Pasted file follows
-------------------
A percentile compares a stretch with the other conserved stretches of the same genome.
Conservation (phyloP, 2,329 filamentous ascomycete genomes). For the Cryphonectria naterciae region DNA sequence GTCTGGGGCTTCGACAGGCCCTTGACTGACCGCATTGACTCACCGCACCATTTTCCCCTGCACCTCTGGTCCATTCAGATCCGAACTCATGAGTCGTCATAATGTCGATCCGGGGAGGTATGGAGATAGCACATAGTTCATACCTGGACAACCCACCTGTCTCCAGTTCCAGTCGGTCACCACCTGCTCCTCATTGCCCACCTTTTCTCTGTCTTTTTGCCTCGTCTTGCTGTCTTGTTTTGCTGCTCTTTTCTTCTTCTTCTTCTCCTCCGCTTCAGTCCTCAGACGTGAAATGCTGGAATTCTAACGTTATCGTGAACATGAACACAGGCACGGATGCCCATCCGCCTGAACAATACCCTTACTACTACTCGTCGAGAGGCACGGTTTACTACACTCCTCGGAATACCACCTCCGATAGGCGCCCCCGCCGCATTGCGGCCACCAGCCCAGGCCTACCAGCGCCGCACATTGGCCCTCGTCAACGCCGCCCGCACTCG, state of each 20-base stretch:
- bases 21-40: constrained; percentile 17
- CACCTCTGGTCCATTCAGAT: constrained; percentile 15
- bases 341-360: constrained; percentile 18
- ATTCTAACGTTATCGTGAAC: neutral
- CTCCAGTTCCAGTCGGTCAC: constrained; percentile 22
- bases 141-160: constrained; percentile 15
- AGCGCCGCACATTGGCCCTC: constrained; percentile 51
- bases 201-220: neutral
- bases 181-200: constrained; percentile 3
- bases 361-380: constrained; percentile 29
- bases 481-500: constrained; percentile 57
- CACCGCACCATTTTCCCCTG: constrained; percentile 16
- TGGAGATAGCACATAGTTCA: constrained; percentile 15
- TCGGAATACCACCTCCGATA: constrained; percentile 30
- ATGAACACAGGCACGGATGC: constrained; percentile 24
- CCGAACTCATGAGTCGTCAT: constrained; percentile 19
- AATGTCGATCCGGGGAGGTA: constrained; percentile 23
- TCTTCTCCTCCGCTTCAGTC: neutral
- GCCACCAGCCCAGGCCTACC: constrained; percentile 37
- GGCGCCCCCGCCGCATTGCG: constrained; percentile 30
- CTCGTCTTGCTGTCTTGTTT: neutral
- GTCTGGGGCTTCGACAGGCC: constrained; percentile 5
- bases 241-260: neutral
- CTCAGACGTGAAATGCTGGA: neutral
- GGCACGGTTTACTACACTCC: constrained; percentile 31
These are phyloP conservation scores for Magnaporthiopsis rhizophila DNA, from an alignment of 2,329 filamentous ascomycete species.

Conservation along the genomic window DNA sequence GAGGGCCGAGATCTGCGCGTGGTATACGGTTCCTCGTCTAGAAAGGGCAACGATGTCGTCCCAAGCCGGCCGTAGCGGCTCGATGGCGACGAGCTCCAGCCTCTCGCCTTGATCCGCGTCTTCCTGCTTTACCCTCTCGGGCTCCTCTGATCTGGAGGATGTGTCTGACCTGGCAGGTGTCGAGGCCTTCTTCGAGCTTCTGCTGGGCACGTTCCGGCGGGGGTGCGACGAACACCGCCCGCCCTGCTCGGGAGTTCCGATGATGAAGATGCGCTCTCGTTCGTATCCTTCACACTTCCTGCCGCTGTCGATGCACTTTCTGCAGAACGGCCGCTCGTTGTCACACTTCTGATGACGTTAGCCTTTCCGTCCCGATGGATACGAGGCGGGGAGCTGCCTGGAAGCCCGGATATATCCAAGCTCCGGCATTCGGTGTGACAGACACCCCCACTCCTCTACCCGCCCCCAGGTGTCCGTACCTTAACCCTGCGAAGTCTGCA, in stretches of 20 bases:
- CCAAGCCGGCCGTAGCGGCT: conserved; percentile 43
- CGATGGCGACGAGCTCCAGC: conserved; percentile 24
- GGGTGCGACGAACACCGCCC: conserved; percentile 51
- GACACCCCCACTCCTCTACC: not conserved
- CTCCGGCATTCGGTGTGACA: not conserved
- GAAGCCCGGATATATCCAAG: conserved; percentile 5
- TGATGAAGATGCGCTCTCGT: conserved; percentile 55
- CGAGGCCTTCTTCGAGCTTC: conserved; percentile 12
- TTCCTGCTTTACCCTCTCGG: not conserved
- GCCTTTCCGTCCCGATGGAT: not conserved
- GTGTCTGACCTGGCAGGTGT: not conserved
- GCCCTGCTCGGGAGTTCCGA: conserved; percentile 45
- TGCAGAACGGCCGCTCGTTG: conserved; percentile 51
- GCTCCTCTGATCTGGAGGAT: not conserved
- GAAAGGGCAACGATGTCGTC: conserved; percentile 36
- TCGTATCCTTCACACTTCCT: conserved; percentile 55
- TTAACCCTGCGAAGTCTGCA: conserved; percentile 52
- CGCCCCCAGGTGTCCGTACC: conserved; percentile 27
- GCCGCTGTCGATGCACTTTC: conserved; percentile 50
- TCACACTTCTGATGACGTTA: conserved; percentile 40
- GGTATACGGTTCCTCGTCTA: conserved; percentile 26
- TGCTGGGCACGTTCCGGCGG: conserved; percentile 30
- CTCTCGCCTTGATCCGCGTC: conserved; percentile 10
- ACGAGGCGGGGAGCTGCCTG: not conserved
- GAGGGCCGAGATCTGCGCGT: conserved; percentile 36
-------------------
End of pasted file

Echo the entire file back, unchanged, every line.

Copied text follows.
A percentile compares a stretch with the other conserved stretches of the same genome.
Conservation (phyloP, 2,329 filamentous ascomycete genomes). For the Cryphonectria naterciae region DNA sequence GTCTGGGGCTTCGACAGGCCCTTGACTGACCGCATTGACTCACCGCACCATTTTCCCCTGCACCTCTGGTCCATTCAGATCCGAACTCATGAGTCGTCATAATGTCGATCCGGGGAGGTATGGAGATAGCACATAGTTCATACCTGGACAACCCACCTGTCTCCAGTTCCAGTCGGTCACCACCTGCTCCTCATTGCCCACCTTTTCTCTGTCTTTTTGCCTCGTCTTGCTGTCTTGTTTTGCTGCTCTTTTCTTCTTCTTCTTCTCCTCCGCTTCAGTCCTCAGACGTGAAATGCTGGAATTCTAACGTTATCGTGAACATGAACACAGGCACGGATGCCCATCCGCCTGAACAATACCCTTACTACTACTCGTCGAGAGGCACGGTTTACTACACTCCTCGGAATACCACCTCCGATAGGCGCCCCCGCCGCATTGCGGCCACCAGCCCAGGCCTACCAGCGCCGCACATTGGCCCTCGTCAACGCCGCCCGCACTCG, state of each 20-base stretch:
- bases 21-40: constrained; percentile 17
- CACCTCTGGTCCATTCAGAT: constrained; percentile 15
- bases 341-360: constrained; percentile 18
- ATTCTAACGTTATCGTGAAC: neutral
- CTCCAGTTCCAGTCGGTCAC: constrained; percentile 22
- bases 141-160: constrained; percentile 15
- AGCGCCGCACATTGGCCCTC: constrained; percentile 51
- bases 201-220: neutral
- bases 181-200: constrained; percentile 3
- bases 361-380: constrained; percentile 29
- bases 481-500: constrained; percentile 57
- CACCGCACCATTTTCCCCTG: constrained; percentile 16
- TGGAGATAGCACATAGTTCA: constrained; percentile 15
- TCGGAATACCACCTCCGATA: constrained; percentile 30
- ATGAACACAGGCACGGATGC: constrained; percentile 24
- CCGAACTCATGAGTCGTCAT: constrained; percentile 19
- AATGTCGATCCGGGGAGGTA: constrained; percentile 23
- TCTTCTCCTCCGCTTCAGTC: neutral
- GCCACCAGCCCAGGCCTACC: constrained; percentile 37
- GGCGCCCCCGCCGCATTGCG: constrained; percentile 30
- CTCGTCTTGCTGTCTTGTTT: neutral
- GTCTGGGGCTTCGACAGGCC: constrained; percentile 5
- bases 241-260: neutral
- CTCAGACGTGAAATGCTGGA: neutral
- GGCACGGTTTACTACACTCC: constrained; percentile 31
These are phyloP conservation scores for Magnaporthiopsis rhizophila DNA, from an alignment of 2,329 filamentous ascomycete species.

Conservation along the genomic window DNA sequence GAGGGCCGAGATCTGCGCGTGGTATACGGTTCCTCGTCTAGAAAGGGCAACGATGTCGTCCCAAGCCGGCCGTAGCGGCTCGATGGCGACGAGCTCCAGCCTCTCGCCTTGATCCGCGTCTTCCTGCTTTACCCTCTCGGGCTCCTCTGATCTGGAGGATGTGTCTGACCTGGCAGGTGTCGAGGCCTTCTTCGAGCTTCTGCTGGGCACGTTCCGGCGGGGGTGCGACGAACACCGCCCGCCCTGCTCGGGAGTTCCGATGATGAAGATGCGCTCTCGTTCGTATCCTTCACACTTCCTGCCGCTGTCGATGCACTTTCTGCAGAACGGCCGCTCGTTGTCACACTTCTGATGACGTTAGCCTTTCCGTCCCGATGGATACGAGGCGGGGAGCTGCCTGGAAGCCCGGATATATCCAAGCTCCGGCATTCGGTGTGACAGACACCCCCACTCCTCTACCCGCCCCCAGGTGTCCGTACCTTAACCCTGCGAAGTCTGCA, in stretches of 20 bases:
- CCAAGCCGGCCGTAGCGGCT: conserved; percentile 43
- CGATGGCGACGAGCTCCAGC: conserved; percentile 24
- GGGTGCGACGAACACCGCCC: conserved; percentile 51
- GACACCCCCACTCCTCTACC: not conserved
- CTCCGGCATTCGGTGTGACA: not conserved
- GAAGCCCGGATATATCCAAG: conserved; percentile 5
- TGATGAAGATGCGCTCTCGT: conserved; percentile 55
- CGAGGCCTTCTTCGAGCTTC: conserved; percentile 12
- TTCCTGCTTTACCCTCTCGG: not conserved
- GCCTTTCCGTCCCGATGGAT: not conserved
- GTGTCTGACCTGGCAGGTGT: not conserved
- GCCCTGCTCGGGAGTTCCGA: conserved; percentile 45
- TGCAGAACGGCCGCTCGTTG: conserved; percentile 51
- GCTCCTCTGATCTGGAGGAT: not conserved
- GAAAGGGCAACGATGTCGTC: conserved; percentile 36
- TCGTATCCTTCACACTTCCT: conserved; percentile 55
- TTAACCCTGCGAAGTCTGCA: conserved; percentile 52
- CGCCCCCAGGTGTCCGTACC: conserved; percentile 27
- GCCGCTGTCGATGCACTTTC: conserved; percentile 50
- TCACACTTCTGATGACGTTA: conserved; percentile 40
- GGTATACGGTTCCTCGTCTA: conserved; percentile 26
- TGCTGGGCACGTTCCGGCGG: conserved; percentile 30
- CTCTCGCCTTGATCCGCGTC: conserved; percentile 10
- ACGAGGCGGGGAGCTGCCTG: not conserved
- GAGGGCCGAGATCTGCGCGT: conserved; percentile 36